Anger over delay to 500 jobs plan
A PUBLICAN is calling for action to be taken to ensure 500 potential jobs are not lost.
Mark McNulty owns the White Horse, in Tunstall, and fears a planning application for the former Johnsons Tiles Highgate Works will be withdrawn if things aren't moved along.
Plans to build a large Morrisons superstore on the disused site, off Brownhills Road, as well as several retail units, were submitted to Stoke-on-Trent City Council earlier this year.
However, the application is yet to be decided.
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Mark, aged 51, said: "The objectors believe this will kill the town centre but how do you kill something that is already dead?
"To my mind, the development is only going to bring more jobs and more footfall to the area.
"There's going to be more than 800 parking spaces for people and it'll be at the end of the High Street – perfect for people to go into the town."
Mark has owned the White Horse for eight years and believes the plans could regenerate the area.
He added: "There are six towns in this area, so what about Tunstall for jobs? The council's dilly-dallying is an embarrassment."
The retail development would include a petrol station, seven non-food shops and two restaurants.
Businesses in and around the High Street believe it will take trade away from them and have serious consequences for the town.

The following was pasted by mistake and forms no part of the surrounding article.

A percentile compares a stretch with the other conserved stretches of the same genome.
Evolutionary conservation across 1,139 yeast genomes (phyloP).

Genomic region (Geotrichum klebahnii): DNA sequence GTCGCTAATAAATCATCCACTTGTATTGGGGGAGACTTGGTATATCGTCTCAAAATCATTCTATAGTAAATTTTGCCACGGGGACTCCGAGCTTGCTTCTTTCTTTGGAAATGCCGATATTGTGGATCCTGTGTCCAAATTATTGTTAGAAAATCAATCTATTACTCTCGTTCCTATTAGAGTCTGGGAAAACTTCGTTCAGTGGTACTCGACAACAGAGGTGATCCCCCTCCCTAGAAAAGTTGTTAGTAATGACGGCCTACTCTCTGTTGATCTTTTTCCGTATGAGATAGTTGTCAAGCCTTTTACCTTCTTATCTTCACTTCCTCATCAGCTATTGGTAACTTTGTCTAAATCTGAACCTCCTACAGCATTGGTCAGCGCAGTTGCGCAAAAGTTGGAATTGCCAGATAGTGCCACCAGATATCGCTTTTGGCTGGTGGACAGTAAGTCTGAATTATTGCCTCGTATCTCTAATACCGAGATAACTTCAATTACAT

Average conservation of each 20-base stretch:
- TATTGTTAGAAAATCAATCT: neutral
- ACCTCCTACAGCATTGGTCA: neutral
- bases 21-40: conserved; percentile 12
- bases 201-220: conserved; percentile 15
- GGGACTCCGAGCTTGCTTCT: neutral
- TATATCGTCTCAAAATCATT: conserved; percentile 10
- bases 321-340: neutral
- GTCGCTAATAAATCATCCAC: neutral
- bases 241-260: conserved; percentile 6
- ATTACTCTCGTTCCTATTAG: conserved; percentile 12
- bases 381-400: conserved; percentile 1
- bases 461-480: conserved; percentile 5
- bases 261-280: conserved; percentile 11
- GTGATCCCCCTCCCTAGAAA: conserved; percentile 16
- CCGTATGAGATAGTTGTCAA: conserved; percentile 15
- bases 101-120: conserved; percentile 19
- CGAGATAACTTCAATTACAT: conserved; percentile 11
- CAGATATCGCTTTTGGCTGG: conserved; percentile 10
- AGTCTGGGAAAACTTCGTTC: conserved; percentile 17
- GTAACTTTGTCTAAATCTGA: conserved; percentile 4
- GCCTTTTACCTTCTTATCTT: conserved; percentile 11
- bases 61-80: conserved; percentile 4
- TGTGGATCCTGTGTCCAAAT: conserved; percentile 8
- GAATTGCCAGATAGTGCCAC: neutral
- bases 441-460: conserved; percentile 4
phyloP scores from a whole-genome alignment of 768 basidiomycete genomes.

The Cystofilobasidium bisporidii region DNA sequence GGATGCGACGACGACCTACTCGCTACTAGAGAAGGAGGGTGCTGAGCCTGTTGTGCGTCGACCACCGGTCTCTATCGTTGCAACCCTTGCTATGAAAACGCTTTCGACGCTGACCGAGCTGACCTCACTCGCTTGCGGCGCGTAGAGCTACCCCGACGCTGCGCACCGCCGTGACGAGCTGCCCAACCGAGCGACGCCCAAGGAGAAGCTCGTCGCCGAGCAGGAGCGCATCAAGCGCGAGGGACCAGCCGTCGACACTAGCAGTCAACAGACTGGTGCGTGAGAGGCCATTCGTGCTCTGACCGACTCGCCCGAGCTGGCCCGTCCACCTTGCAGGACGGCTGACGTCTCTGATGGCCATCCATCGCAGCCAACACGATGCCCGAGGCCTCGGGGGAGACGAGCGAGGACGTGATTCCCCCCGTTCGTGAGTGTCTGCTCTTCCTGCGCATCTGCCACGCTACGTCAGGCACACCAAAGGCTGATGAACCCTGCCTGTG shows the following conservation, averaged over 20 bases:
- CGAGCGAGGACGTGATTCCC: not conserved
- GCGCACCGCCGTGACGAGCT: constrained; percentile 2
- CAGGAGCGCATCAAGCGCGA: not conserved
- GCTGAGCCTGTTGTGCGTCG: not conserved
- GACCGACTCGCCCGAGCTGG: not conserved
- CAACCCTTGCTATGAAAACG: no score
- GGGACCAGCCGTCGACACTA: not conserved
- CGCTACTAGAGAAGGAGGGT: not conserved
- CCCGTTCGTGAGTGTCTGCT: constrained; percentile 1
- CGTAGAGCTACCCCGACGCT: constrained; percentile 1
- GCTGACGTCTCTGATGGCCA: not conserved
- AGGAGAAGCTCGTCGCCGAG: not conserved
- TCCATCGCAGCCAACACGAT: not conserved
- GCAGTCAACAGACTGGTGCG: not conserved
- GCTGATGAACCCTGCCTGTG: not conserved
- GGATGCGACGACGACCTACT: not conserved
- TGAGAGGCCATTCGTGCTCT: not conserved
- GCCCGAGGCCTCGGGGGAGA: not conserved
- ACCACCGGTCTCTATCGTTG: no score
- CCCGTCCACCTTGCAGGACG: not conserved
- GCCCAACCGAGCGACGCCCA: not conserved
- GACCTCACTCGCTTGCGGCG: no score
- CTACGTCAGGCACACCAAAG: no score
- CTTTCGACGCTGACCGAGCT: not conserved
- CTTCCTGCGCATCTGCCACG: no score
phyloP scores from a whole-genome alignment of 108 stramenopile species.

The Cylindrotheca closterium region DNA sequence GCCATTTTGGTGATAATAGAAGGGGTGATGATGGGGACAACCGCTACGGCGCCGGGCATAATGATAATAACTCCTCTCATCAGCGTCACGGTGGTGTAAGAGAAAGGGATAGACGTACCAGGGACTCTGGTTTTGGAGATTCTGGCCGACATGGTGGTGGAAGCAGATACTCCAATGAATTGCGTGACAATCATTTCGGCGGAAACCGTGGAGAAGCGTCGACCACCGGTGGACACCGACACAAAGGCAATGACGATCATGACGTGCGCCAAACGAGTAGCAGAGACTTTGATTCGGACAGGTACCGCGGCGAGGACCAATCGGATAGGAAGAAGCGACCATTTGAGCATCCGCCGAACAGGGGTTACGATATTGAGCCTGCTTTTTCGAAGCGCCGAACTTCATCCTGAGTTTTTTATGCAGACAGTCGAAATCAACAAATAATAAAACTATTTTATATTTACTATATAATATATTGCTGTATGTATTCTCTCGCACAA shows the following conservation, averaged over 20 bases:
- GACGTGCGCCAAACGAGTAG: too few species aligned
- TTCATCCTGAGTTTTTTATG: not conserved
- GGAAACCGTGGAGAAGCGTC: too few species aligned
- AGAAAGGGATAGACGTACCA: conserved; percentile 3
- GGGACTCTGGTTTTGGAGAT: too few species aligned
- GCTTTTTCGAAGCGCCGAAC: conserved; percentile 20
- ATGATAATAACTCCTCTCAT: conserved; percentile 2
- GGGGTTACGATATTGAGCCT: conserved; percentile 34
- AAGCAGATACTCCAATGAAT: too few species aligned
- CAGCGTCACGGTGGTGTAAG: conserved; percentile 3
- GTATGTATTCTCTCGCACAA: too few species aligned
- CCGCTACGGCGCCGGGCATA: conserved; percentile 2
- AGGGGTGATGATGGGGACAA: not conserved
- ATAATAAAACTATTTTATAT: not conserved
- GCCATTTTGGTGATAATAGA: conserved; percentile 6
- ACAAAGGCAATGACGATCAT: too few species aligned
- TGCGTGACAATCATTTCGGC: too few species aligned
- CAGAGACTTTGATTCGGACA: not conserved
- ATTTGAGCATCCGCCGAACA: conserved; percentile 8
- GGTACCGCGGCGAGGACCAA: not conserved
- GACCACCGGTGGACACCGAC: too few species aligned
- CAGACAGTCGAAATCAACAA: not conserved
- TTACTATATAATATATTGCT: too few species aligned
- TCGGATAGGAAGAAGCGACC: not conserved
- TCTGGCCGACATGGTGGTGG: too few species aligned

Many of them, including Asda, The Potteries Shopping Centre in Hanley and Tunstall Chamber of Trade, have submitted formal objections.
Regular at the White Horse, Alex Hobbs, says he hopes to open a pub further along from the White Horse next year, and believes the new development would be a breath of fresh air for the area.
The 37-year-old said: "I'd be happy with it and almost everyone I know would be. It'll be good for businesses.
"It'll be interesting to see how it gets on with Asda so close by."
Retired tile worker Ted Wright, aged 65, of Fegg Hayes, said: "It's more choice, at the end of the day. It'll bring more customers into Tunstall."
Ernest Fritch, aged 80, of Tunstall, said: "I'm not against it but there are so many empty premises in the High Street.
"Filling them needs to be the council's first priority."
Kat Green, aged 63, of Fegg Hayes, said: "There's no denying the area needs it and when that amount of jobs are up for grabs, it can't be ignored.
"There just needs to be a balance to ensure existing businesses are supported if the superstore opens."
Councillor Ruth Rosenau, left, city council cabinet member for regeneration, planning and transportation, said: "The planning application was registered on March 20.
"Following on from that, we have been awaiting further information from the applicant in respect of the retail impact of the development and its effects on the highway network."